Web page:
In 2003, it was known that the approximately 550 elephants made a roughly circular annual migration over a vast, arid area about the size of Belgium and Luxembourg combined (the largest recorded for elephants) in the Sahel of Mali; but it was unknown how they had survived when all around them had disappeared. GPS tracking data, combined with satellite imagery and data on the natural environment and human activity, showed their migration was centred around finding food, water and refuge while trying to avoid human activity (see figure) and identified the priority areas for conservation action.
The human environment was also complex with the coexistence of multiple ethnicities and livelihoods, including nomadic pastoralism, semi-nomadic pastoralism, agro-pastoralism, agriculture, and irrigated gardens around water. Habitat clearance for agriculture and irrigated gardens removed elephant habitat and obstructed access to water, rendering crops vulnerable to trampling and hungry elephants; while ever-increasing numbers of cattle put pressure on water sources, soils and vegetation.
Understanding the social landscape and local values
Given the lack of resources and political will, it was difficult to know what to do. More information was required about this social-ecological system, and so we launched a programme of stakeholder meetings that included community leaders (traditional and elected), government, NGOs, development projects and programmes, supplemented by an attitude survey to understand local perceptions.
Elephants were valued for multiple reasons, but most particularly because “if elephants disappear it means the environment is no longer good for us”. The disappearance of elephants was seen as an indicator of a degraded environment that was less able to support human life (an understanding that is not commonplace in western societies). They also understood that human activity needed to respect environmental limits. Yet despite this, the environment was clearly degraded and over-exploited.
Subsequent studies revealed two key findings. The first was that 96% of the cattle belonged to distant wealthy urbanites who invested in cattle and sent them into more remote areas to find pasture and water. Many other natural resources (e.g. firewood and charcoal) were also harvested by urban commercial interests. The second finding was that although individual ethnicities had systems to manage their natural resources sustainably, each was reluctant to respect the systems of another, creating a “tragedy of the commons”.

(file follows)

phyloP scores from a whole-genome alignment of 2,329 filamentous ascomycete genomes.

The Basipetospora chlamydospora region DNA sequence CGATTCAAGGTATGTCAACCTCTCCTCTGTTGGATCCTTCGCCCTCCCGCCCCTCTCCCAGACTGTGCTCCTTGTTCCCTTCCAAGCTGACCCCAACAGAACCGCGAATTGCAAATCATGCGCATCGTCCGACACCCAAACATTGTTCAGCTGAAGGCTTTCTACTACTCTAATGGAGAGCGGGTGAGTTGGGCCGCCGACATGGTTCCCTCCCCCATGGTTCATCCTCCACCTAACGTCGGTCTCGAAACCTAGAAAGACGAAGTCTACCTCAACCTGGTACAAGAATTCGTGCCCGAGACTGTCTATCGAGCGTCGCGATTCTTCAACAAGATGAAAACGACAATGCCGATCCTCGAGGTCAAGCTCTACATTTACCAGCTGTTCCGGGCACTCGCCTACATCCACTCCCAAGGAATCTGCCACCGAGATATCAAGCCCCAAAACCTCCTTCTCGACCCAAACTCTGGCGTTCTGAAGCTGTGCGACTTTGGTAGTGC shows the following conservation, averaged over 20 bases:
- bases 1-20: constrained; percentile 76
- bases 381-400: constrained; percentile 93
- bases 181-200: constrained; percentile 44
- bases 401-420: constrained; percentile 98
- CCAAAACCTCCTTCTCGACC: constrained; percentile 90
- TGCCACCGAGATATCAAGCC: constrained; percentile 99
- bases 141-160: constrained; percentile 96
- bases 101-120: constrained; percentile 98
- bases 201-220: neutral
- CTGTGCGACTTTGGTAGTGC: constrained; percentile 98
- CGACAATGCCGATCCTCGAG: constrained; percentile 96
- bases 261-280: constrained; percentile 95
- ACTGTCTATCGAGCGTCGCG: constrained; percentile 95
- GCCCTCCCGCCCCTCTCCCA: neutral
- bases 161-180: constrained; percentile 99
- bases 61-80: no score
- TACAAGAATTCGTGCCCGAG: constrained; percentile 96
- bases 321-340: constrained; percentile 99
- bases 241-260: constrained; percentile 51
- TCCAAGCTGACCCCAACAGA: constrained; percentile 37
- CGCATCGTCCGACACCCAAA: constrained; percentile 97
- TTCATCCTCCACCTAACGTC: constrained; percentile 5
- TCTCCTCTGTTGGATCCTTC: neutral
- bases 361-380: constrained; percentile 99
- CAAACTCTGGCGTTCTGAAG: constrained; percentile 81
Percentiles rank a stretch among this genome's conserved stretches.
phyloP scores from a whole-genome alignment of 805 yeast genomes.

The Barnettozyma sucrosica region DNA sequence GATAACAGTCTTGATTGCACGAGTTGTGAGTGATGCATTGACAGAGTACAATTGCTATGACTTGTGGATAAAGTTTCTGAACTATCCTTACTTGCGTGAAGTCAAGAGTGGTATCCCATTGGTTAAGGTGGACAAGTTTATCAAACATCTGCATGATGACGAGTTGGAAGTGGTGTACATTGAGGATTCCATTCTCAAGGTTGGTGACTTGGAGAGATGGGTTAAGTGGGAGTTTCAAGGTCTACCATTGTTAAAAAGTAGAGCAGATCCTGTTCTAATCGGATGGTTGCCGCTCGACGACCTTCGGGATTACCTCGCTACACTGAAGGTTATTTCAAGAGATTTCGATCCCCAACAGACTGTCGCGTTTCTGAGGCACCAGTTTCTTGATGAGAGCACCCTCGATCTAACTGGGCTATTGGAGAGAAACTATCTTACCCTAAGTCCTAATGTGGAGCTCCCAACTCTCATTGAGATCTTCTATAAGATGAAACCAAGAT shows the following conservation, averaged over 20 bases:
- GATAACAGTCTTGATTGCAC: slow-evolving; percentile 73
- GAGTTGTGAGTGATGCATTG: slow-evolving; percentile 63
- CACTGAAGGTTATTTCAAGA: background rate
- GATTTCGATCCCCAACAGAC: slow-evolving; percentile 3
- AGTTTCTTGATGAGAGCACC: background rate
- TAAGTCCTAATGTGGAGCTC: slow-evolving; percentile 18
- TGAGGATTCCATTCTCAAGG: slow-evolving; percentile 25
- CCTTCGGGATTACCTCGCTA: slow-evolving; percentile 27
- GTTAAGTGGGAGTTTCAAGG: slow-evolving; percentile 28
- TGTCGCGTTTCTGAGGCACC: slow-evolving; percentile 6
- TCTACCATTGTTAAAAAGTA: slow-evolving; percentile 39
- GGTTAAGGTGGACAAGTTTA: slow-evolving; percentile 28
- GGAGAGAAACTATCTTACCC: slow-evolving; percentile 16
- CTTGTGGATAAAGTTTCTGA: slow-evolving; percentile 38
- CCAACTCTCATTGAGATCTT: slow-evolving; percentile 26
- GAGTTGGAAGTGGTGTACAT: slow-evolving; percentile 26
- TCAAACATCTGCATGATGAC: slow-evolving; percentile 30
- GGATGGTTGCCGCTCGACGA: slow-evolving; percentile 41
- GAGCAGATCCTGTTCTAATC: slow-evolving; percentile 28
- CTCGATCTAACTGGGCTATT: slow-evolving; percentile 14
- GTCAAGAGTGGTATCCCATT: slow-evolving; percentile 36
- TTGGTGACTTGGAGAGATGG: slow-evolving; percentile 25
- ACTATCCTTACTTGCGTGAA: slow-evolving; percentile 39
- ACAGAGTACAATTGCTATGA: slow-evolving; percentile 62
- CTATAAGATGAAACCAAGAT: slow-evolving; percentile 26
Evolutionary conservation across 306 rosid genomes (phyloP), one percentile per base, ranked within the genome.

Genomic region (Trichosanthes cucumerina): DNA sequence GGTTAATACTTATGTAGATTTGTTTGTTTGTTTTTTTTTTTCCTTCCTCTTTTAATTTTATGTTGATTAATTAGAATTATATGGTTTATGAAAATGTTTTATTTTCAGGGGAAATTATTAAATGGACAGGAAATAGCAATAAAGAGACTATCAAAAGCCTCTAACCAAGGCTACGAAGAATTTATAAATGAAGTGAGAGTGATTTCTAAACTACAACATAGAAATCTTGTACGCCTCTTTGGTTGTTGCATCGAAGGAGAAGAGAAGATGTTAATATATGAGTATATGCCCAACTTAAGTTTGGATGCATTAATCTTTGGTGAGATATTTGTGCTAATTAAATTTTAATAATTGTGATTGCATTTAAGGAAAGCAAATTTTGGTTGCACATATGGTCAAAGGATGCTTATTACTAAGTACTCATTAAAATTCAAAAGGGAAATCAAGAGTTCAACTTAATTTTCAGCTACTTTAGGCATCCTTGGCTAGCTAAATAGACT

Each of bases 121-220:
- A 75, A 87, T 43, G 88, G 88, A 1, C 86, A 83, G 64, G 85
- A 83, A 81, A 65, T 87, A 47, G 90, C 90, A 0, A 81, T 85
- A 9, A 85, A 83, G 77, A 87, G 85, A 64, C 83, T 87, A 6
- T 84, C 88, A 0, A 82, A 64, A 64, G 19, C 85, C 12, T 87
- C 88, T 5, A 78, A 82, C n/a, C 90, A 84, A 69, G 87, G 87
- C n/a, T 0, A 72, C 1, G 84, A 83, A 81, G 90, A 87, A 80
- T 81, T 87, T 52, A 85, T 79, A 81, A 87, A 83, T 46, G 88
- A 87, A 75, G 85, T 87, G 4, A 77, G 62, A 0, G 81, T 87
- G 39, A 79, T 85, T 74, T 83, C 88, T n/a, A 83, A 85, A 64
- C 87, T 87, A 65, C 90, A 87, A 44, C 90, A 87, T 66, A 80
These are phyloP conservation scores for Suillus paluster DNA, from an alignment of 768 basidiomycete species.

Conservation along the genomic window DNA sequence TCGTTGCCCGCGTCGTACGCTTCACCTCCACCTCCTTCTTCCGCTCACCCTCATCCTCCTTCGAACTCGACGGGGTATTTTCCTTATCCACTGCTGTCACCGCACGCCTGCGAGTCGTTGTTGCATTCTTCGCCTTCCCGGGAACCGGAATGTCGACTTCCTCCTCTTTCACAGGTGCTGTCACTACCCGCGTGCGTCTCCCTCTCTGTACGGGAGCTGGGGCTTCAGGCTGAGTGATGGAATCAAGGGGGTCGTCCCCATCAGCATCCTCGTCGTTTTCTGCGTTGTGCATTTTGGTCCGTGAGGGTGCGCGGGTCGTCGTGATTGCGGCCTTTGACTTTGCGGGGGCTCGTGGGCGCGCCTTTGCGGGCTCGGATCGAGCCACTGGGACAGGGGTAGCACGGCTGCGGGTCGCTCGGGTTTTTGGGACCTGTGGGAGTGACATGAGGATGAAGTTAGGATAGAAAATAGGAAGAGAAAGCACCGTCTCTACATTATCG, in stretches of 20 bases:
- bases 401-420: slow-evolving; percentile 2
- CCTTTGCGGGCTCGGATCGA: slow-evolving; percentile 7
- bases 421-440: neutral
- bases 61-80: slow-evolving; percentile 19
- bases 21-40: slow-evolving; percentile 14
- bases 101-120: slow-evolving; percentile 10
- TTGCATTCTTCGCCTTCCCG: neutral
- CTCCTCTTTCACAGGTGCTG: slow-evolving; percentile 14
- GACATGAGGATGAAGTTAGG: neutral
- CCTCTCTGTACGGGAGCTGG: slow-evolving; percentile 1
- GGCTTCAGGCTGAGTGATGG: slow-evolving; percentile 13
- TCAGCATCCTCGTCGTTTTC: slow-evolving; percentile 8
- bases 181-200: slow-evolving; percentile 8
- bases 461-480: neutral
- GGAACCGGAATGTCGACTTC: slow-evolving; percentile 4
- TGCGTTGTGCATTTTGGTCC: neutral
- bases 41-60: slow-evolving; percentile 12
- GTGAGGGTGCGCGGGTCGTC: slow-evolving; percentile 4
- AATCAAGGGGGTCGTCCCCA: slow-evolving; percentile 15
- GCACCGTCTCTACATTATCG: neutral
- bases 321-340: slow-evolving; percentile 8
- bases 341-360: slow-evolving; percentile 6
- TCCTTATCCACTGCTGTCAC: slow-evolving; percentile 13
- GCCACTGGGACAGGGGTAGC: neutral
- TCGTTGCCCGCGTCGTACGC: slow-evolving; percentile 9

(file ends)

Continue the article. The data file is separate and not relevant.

A model for co-existence, improved livelihoods & ecological restoration
The project brought together the communities using a particular area to discuss the findings of these studies in the context of their daily lives. Once unified around a shared understanding of the problems, they proposed a solution that also respected the needs of elephants. Their solution was modelled on traditional governance systems whereby a representative management committee of elders set the rules of resource use and teams of young “ecoguards” patrol to ensure the rules are respected.
The protection of an area of pasture with firebreaks meant, for example, that abundant pasture was available close by, they could sell fodder and grazing/water access rights (with the cash benefits shared between the management committee, ecoguards and the women), and their own animals were healthier, more productive and fetched more at market. The protection of forest from clearance by outsiders meant that its resources of wood, forage, wild foods, medicines and other forest products (e.g. Gum Arabic and plant fibre) could form the basis of small income-generating schemes managed by women’s associations. This approach was possible because Mali’s decentralisation legislation puts natural resource management in the hands of local communities.
Conflict, insecurity, lawlessness & poaching
The conflict and lawlessness that have afflicted the area since 2012 brought elephant poaching. Once again, the project worked with local communities to mitigate the threat. Particularly important was the further recruitment of ecoguards across the elephant range to detect poaching incidences and conduct resource protection activities. None joined the armed groups, despite the large amounts paid, as being an ecoguard carried significant local status because they were helping their communities. It was also less risky.
Poaching was very limited for the first three years until the epicentre of the conflict shifted into the elephant range and the subsequent escalation in elephant killing required a government enforcement unit. This took two years to fully mobilise during which time around 160 elephants were lost, but since then numbers killed have remained at very low levels. This could not have been achieved without local support for elephant conservation.
New protected area
The project is always seeking ways to strengthen the enforcement of the community systems, for example through working with government to designate a protected area that covers the whole of the elephant range, with strictly protected core areas surrounded by multi-use areas enforced by the local community agreements. This legislation gives government rangers the mandate to support local communities in the enforcement of their resource management systems.
Many conservation tools are used during this project, with the selection guided by an adaptive “complex systems” approach. As a result, elephant conservation was accompanied by improved livelihoods, occupations for youth, ecological restoration, improved social cohesion and ecosystem resilience, despite conflict and insecurity.
What is happening in the Gourma is a microcosm of the environmental crisis we all face across the planet, albeit in a less direct manner. In the four subsequent issues of this publication, particular aspects of the experience will be explored in more detail.